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Medical Board Issues Guidelines on Cosmetic Medical and Surgical Procedures

The Medical Board of Australia has recently issued guidelines for medical practitioners who perform cosmetic medical and surgical procedures.

Cosmetic medical and surgical procedures are operations and other procedures that revise or change the appearance, colour, texture, structure or position of normal bodily features with the dominant purpose of achieving what the patient perceives to be a more desirable appearance or boosting the patient’s self-esteem.

Such procedures differ from reconstructive surgery, which, while incorporating aesthetic techniques, restores form and function as well as normality of appearance.   These guidelines do not apply to reconstructive surgery.

The new guidelines will apply to all medical practitioners, including specialist plastic surgeons, cosmetic surgeons, and cosmetic physicians, regardless of their qualifications.

These guidelines do not apply to nurses and beauty therapists who provide cosmetic procedures.

Board Chair Dr Joanna Flynn AM has been quoted as saying, “The guidelines will help keep patients safe, without imposing an unreasonable regulatory burden on practitioners.”

Of particular interest are a number of provisions regarding informed consent.

The medical practitioner must include details of their qualifications and experience as part of the information imparted to a patient to allow them to make an informed decision about whether to have the procedure.

A seven day cooling-off period (from the date of informed consent and the date of the procedure being performed) will now be required for all adults before undergoing any major procedure. Major cosmetic medical and surgical procedures (‘cosmetic surgery’) involve cutting beneath the skin. Examples include; breast augmentation, breast reduction, rhinoplasty, surgical face-lifts and liposuction.

For patients under the age of 18 years, the guidelines prescribe a mandatory 3 month minimum cooling-off period for major procedures. In addition, patients must be referred for evaluation to a psychologist, psychiatrist or general practitioner, who works independently of the medical practitioner who will perform the procedure, to identify any “significant” underlying psychological problems which may make them an unsuitable candidate for the procedure.

For minor (non-surgical) cosmetic medical procedures (such as non-surgical cosmetic varicose vein treatment, laser skin treatments, use of CO2 lasers to cut the skin, mole removal for purposes of appearance, laser hair removal, dermabrasion, chemical peels, injections, microsclerotherapy and hair replacement therapy), a minimum seven day cooling off period for patients under the age of 18 years is prescribed. The guidelines do not specify a cooling off period for an adult seeking a minor procedure.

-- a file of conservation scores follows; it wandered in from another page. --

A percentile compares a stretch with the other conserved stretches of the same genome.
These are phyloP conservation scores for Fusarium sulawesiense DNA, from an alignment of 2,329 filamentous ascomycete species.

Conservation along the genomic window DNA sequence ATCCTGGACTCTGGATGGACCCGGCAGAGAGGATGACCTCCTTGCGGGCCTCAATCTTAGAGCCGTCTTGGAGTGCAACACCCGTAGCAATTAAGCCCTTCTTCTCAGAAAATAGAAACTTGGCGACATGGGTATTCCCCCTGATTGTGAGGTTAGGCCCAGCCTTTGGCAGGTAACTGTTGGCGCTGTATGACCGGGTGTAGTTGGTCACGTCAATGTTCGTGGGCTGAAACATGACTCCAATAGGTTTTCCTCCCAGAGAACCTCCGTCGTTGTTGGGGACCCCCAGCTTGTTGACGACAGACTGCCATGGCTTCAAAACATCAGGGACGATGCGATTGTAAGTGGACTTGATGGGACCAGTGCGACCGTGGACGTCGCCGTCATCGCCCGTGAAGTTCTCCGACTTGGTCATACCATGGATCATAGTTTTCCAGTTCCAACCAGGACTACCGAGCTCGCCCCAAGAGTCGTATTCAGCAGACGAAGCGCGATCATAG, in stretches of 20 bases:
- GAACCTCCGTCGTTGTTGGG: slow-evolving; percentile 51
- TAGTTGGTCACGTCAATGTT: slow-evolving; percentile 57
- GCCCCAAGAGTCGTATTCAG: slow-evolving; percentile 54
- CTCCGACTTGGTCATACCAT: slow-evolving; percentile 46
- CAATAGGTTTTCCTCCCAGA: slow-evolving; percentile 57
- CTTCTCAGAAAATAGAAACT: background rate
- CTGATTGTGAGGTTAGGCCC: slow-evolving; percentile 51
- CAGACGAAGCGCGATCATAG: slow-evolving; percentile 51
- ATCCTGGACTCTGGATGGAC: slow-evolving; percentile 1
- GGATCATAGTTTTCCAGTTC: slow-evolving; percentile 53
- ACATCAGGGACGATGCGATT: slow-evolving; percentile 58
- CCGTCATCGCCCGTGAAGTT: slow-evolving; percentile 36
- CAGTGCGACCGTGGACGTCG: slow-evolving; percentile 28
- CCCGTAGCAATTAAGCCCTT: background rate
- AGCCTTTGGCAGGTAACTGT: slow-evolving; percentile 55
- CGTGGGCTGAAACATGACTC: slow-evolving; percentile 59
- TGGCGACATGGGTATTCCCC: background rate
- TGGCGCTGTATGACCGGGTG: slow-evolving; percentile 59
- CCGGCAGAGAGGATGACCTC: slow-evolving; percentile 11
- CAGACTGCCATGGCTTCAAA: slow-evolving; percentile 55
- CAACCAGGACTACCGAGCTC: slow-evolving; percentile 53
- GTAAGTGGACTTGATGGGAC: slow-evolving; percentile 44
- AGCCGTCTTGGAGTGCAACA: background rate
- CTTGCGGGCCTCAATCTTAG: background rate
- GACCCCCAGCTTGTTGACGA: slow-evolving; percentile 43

A referral for evaluation to a psychologist, psychiatrist or general practitioner is not mandatory for patients under the age of 18 years seeking minor procedures, unless there are indicators that the patient has “significant” underlying psychological problems which may make them an unsuitable candidate for the procedure.

Whilst there is no requirement to refer an adult patient for evaluation to a psychologist, psychiatrist or general practitioner, again, medical practitioners should refer patients for such evaluation if there are indications that the patient has “significant” underlying psychological problems which may make them an unsuitable candidate for the procedure.

Interestingly, the guidelines stipulate that a medical practitioner should decline to perform a cosmetic procedure if they believe that it is not in the best interests of the patient. This may give rise to a possible fiduciary duty.

With regards to financial arrangements, the new guidelines stipulate that the medical practitioner should not offer financing schemes to patients (other than credit card facilities), either directly or through a third party, such as loans or commercial payments plans, as part of the cosmetic medical or surgical services.

In addition, medical practitioners should not offer patients additional products or services which could act as an incentive to treatment (for example free or discounted flights or accommodation).

The new guidelines take effect on 1 October 2016.

For more information, including the Guidelines in full please refer to https://www.medicalboard.gov.au/News/2016-05-09-media-statement.aspx

If you have suffered an injury or illness as the result of a cosmetic surgery procedure, you may be entitled to compensation. To arrange a free, no obligation assessment of your claim, please call Stacks Goudkamp on 1800 25 1800, or make an online enquiry.

2017-09-28T15:20:00+00:00 June 15th, 2016|